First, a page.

Just finished guided project: Visualising earnings based on college majors - any feedback massively appreciated!

Hi guys!

I just finished the visualising earnings based on college majors project, I enjoyed this one a lot as the graphs really brought the exploration and analysis to life.

I’d be super grateful for any feedback/criticisms on things I could improve to help with my learning!

Visualising+earnings+based+on+college+majors.ipynb (827.3 KB)

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Hi @radiofireworks,

Welcome to the Community and thanks for sharing your great project! :star2: Perfect project structure and using of subheadings, good emphasis (bold font, bullet points), cool storytelling and profound data analysis, super-well-commented code, all the necessary links are present, including the one referring to the Statista website. Good practice to check the length of a dataframe before and after dropping rows. Also, I liked your usage of the hexagonal bin plot, and in the code cell [16] – good idea to put a 50% line. Well done indeed!

Some suggestions from my side, hopefully helpful:

  • About the comments. In some code cells (for example, [6], [12], [13]) the comment lines are too long, maybe you can consider dividing them into several lines, or probably reducing them. Then, the code cell [22] - here you really over-commented your code :slightly_smiling_face: I would suggest you to reduce the comments here to the most important details. For the rest, as I’ve already said, your code is commented just in an excellent way!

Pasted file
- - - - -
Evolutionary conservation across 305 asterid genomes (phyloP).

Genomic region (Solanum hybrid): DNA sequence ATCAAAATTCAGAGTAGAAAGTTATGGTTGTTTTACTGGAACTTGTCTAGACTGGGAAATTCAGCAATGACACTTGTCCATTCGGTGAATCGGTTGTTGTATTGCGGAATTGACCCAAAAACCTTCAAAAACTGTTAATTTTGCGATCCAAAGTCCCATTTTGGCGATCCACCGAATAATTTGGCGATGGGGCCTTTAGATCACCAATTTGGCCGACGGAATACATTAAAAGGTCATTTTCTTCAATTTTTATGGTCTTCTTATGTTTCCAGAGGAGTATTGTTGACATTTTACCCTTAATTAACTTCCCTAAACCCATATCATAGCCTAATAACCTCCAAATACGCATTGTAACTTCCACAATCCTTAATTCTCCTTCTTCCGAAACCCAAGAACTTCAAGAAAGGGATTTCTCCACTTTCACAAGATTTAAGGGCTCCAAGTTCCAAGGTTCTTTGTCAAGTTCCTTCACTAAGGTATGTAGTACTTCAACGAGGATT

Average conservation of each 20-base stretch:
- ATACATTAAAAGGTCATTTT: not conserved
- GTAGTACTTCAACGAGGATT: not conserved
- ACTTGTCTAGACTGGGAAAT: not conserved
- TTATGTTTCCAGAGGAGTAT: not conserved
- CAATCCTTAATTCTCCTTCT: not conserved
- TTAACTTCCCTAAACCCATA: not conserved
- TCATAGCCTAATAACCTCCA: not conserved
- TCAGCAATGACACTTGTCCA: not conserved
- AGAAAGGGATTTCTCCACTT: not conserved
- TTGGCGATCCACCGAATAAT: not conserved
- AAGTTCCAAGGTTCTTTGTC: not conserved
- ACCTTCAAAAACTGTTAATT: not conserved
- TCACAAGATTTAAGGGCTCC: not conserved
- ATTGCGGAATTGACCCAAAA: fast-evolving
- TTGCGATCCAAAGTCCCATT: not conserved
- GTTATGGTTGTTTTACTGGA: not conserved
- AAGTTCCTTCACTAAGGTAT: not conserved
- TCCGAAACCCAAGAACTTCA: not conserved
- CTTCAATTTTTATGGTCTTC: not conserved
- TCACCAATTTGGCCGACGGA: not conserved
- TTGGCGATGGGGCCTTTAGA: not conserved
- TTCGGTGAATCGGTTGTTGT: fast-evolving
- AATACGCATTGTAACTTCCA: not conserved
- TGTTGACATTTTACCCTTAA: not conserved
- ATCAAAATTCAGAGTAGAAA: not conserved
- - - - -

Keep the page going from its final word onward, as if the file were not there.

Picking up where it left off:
• When you mention column names in the markdown cells, it’s better to always include them in backticks, to make them more eye-catching.
  • The code cell [7]: you can consider using a for-loop here, to avoid code repeating.
  • The code cell [20]: in the cases like this, when there are a lot of bars and long x-tick labels, it’s better to use a horizontal bar plot.
  • A good practice is to divide long lines of code with many arguments into several lines. For example, in the code cell [16], you can divide this line:
ax1 = recent_grads[:10].plot.bar(x='Major', y='ShareWomen', ylim=(0,1), ax = axs[0], legend=False, color="lightblue",
                                 title="Share of women in top 10 majors")

into these several lines:

ax1 = recent_grads[:10].plot.bar(
                                 x='Major', 
                                 y='ShareWomen', 
                                 ylim=(0,1), 
                                 ax = axs[0], 
                                 legend=False, 
                                 color="lightblue",
                                 title="Share of women in top 10 majors"
                                 )

One argument per one line. In this way, we can improve the readability of the code. The same approach you can apply to the other code cells that output graphs (especially those with a lot of arguments, i.e. more than 3).

  • It would be good to despine the plots, remove redundant ticks, and increase titles. You’ll learn all these techniques in the next course “Storytelling Through Data Visualization” and then afterwards can return to this project and apply all those plot aesthetics.

Hope my ideas were useful.
Great job your project, congratulations!